ST. LOUIS -- It has already been a season peppered with lessons for rookie Shelby Miller. He has been schooled on the importance of efficiency, reminded of the need to use his off-speed pitches and challenged to find his rhythm quicker.
Monday's teaching point may have been a bit more mundane than anything to do with mechanics or mentality, but Miller took with him another nugget: Fill up on the fluids.
Miller earned the win in the Cardinals' 5-2 victory over the Cubs, but he lasted only five innings because of cramping in his right leg. He was picked up by four relievers who preserved the lead, giving Miller his eighth win -- the most of any Major League rookie.
The game, which was played in front of an announced crowd of 44,172, was delayed one hour, 59 minutes at the start because of rain.
"You know, it's rain, tornadoes and everything," Yadier Molina joked of the club's recent string of playing around inclement weather. "I can't wait for good weather."
Though his pitch count elevated quickly in the early going, Miller never let the Cubs seriously threaten. The leadoff hitter reached in two of Miller's five innings but no further. The only runner who did, Welington Castillo, was given the extra base on a two-out wild pitch.
In the meantime, a two-run double by Molina broke the seal on a scoreless game in the fourth. It was the second time the Cardinals had scored off lefty Travis Wood in 10 innings this season.
"He beat us in Chicago, and we've had trouble getting too many hits strung together," manager Mike Matheny said. "We've hit some balls hard with nothing falling through. Yadi getting a big hit for us, kind of turned the tide there."
With the lead in hand, Miller's biggest hindrances to pitching deeper were self-inflicted. His pitch count again proved problematic; it sat at 57 by the end of the third and at 83 when he closed the fifth. That would not, however, be what pushed Miller to the sidelines so early.
After delivering a 1-1 pitch to Wood with one out and one on in the fifth, Miller walked to the grass behind the pitcher's mound and began to stretch. He said later that his right leg had begun cramping earlier in the inning, and he was increasingly in discomfort.
"That pitch got me pretty good," Miller said. "It was just happening when I would push off [the mound]."
That prompted a visit from Matheny and head trainer Greg Hauck. They let Miller close the inning -- which he did on four pitches -- but that would be it. Miller was removed for a pinch-hitter in the bottom half of the frame. He left with the lead and an ERA of 2.08, the third-lowest in the National League.
"I think we all saw a drop in velocity, a drop in the crispness he had had all game, and that's enough warning for us," said Matheny, who received no pushback from Miller upon making the move. "Usually [if] he starts compensating there, something is going to be compensated and possibly hurt somewhere else, if not the calf itself. It was a good time to take him out."
Miller immediately retreated to the clubhouse, where he hydrated and had a trainer stretch him out. Afterward, he cited dehydration as the culprit.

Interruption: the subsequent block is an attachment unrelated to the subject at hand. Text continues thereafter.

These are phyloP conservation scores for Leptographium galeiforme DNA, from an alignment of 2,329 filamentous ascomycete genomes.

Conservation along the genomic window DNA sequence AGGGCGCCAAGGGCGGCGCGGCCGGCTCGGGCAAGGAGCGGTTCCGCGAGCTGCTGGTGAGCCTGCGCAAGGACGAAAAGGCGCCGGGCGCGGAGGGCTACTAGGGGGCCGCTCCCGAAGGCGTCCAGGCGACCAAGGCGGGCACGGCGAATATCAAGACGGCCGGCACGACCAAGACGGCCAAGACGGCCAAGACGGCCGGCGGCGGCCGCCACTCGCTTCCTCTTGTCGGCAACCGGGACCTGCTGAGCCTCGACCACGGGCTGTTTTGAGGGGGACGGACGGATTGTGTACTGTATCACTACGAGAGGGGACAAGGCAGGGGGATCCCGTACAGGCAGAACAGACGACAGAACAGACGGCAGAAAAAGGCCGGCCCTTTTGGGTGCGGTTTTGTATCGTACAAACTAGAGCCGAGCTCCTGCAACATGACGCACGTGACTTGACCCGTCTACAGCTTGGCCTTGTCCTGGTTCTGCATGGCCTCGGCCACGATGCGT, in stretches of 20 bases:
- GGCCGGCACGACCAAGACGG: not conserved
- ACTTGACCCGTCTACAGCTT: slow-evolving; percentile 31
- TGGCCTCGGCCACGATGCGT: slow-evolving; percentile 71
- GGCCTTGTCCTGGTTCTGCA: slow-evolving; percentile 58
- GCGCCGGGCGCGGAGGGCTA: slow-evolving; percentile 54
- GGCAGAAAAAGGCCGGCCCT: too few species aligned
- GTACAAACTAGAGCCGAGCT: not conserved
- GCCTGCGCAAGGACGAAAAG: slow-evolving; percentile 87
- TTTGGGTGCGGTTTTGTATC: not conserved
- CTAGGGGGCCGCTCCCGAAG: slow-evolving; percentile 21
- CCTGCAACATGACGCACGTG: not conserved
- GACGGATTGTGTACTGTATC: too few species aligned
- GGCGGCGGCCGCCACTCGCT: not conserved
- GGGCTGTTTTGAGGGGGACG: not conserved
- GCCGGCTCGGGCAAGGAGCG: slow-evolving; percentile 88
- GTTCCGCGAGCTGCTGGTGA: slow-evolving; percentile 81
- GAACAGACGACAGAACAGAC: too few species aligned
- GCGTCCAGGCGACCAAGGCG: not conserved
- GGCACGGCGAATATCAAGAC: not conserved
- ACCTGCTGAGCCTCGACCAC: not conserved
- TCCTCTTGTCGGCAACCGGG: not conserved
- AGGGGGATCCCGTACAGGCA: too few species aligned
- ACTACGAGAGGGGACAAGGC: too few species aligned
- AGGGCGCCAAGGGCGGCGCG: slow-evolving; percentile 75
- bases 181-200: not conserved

"I know I wasn't taking care of myself fluid-wise, drinking enough electrolytes," Miller said. "It's something I need to start staying on top of and making it part of my routine."
Miller's outing kicked off a string of rookie appearances Monday, as he was followed by three out of the 'pen. Kevin Siegrist maintained his zero ERA by contributing 1 1/3 scoreless innings. Siegrist, who has not been scored upon his six games, is the first Cardinals lefty to open his big league career with that long of a scoreless streak since Tyler Johnson in 2005-06.
Seth Maness recorded the final two outs of the seventh. Trevor Rosenthal lost the shutout as well as his streak of 20 consecutive scoreless appearances in the eighth, though Edward Mujica helped bail him out by getting the final out -- and potential tying run -- in the eighth.
"It just seemed like the right move at the time," Matheny said of bringing Mujica in for his first four-out save since April 18. "We have four outs to get the rest of the game. I'm going to go to my closer."
Mujica secured his 20th save soon after.
The closer inherited a 4-1 game, with the Cardinals having added to their early two-run lead with two runs (one earned) off Wood in the seventh. Molina, now hitting a National League-best .355, began the frame with his second hit of the game. David Freese followed with a single, and Jon Jay moved both runners up with a sacrifice bunt.
Pete Kozma hit a sharp liner that third baseman Luis Valbuena stopped with a diving play. But his throw to first was not in time to get Kozma, and as it scooted away, Molina made a move as if he was going to try to score. That drew a throw home from Cubs first baseman Anthony Rizzo, who sailed the ball over his catcher's head. This time, Molina did break.
The throw back to home beat Molina, but home-plate umpire D.J. Reyburn ruled that Molina's foot touched the plate before the tag was applied.
"Any time you got an opportunity to be aggressive," Molina said, "you take it."
Cubs manager Dale Sveum immediately contested the call and was ejected.
"It's a big play in the game at that time," Sveum said. "One of your best pitchers on the mound, if not our best pitcher, and [he] blocks the plate and gets there and it's just an out call."
Shane Robinson's sacrifice fly added the second run of the inning. The Cardinals tacked on another in the eighth by capitalizing on a fielding error by Alfonso Soriano.
Jenifer Langosch is a reporter for MLB.com. Read her blog, By Gosh, It's Langosch, and follow her on Twitter @LangoschMLB. This story was not subject to the approval of Major League Baseball or its clubs.